Hill, Hathorn, Rosenthal. Stolen
bases—Pennington, Woods. Wild
pitch—Montgomery. Base on balls—
Off Hill 3, off Montgomery 1. Struck
out—-By Hill 4, by Montgomery 4. Hit I
by pitcher—By Hill (Cutcliff). Time
—1:40. Umpire—Holmes (Ole Miss).
6^6
Cures Malaria. Chills and Fever,
Dengue or Bilious Fever. It
kills the germs.__
; . - 1 " . .. . ' " . .. -=Tf
.
^ /
- •
Illinois Central System Clears Up Point
•j ' * * I J
! About Railway Net Income
% f 9
{ I 9
i ; ,
The next railway operating income of the Class I railroads of the United States for 1921
was at the rate of 3.31 per cent upon their tentative valuation as esatblished by the Interstate
Commerce Commission for rate-making purpose s. Many have construed this to mean that the
railroads realized a net income of 3.31 per cent available for dividends, enlargements and im
provements. This is far from being true. There is a great difference between “net railway oper
ating income” and “nte income.” ; ‘ ^.j . ‘ j
. ■.. -■
Accounting methods are prescribed for the railroads by the Interstate Commerce Commis
sion, and they are uniform for all railroads. After all operating expenses and taxes have been pro
vided for, and uncollectible accounts have been de ducted, and after funds have been set aside for
the payment of rentals on equipment and joint fa cilities, the balance left over from revenues is
called “net railway operating income,” which wa.s for 1921 the 3.31 per cent referred to. Most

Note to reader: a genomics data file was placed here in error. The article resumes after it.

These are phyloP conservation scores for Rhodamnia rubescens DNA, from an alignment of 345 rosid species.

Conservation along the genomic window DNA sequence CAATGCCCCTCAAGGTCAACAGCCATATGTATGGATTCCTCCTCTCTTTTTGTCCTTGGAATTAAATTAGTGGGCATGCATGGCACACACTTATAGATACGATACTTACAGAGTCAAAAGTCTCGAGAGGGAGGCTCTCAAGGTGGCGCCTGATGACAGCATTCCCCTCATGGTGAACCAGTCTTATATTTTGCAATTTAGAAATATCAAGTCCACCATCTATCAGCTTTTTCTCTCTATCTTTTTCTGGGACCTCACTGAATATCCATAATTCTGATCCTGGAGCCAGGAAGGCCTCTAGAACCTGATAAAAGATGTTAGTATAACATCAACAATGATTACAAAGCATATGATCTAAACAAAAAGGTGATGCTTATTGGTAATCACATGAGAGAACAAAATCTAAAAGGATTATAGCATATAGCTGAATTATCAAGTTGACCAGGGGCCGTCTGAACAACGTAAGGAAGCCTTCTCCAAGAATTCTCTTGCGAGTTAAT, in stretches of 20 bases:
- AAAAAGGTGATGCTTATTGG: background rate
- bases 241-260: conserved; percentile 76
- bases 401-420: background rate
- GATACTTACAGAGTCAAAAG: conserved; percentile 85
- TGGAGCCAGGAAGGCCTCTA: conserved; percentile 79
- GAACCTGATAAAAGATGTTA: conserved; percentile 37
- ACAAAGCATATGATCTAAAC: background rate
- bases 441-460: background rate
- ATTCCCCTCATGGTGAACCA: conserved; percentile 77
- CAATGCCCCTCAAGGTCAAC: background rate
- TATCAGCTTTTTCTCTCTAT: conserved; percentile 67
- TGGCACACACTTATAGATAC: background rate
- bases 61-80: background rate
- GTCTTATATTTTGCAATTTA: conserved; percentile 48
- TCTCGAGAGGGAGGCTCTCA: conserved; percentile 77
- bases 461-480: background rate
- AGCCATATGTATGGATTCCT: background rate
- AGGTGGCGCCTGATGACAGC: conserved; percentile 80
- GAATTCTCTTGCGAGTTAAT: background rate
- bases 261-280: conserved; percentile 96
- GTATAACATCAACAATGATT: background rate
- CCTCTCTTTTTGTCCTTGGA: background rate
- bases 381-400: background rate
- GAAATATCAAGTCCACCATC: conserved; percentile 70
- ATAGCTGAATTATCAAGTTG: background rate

railroads have some income from sources other th an railway operations, such as interest and divi
dends on securities owned, which, added to the “net railway operating income,' constitutes what is
known as gross income.” t
1
There are certain fixed charges, however, which must be paid before the “net income” is
established, chief among these being interest on the bonds and the rental of leased lines. After
making deductions for these, it is estimated that there was practically nothing left of either the
“net railway operating income” of 3.31 per cent o r the “gross income.” In other words, the rail
roads had no “net income” for 1921. *
Some railroads fared better than others during 1921, just as some business men and fanners
fared better than others. Preferable location, foresighted management, superior machinery with
which to work—these are elements which have their influence in the showing made by railroad,
as they have in every other business enter prise. i
The railroads cannot serve the public adequately unless they are able to enlarge and im
prove their properties as the requirements of the country for transportation service develop. In
order for the railroads to grow, their securities must be attractive to investors, for the funds they ;
receive from the issuance of securities are used i n improving their properties.
The Illinois Central System, in common with other railroads, is striving to render a service
of satisfaction. It is eager to continue to improve and enlarge its facilities, so that its plant may
always be a little in advance of the needs of its patrons. An overloaded machine is never effi
cient, and if the overloading continues for any length of time the machine must necessarily de
teriorate. I
This statement is made in the interest of a better understanding of railway problems. We
ask that our patrons view the railway problem in its true light; that they realize that every ob
stacle placed in the path of railway progress rebounds against them, as much as against the
railroads themselves, and that the interests of the railroads and the interests of the public are in
separable. .
Constructive criticism and suggestions are invited. j j
~ C. H. MARKHAM,
President, Illinois Central System.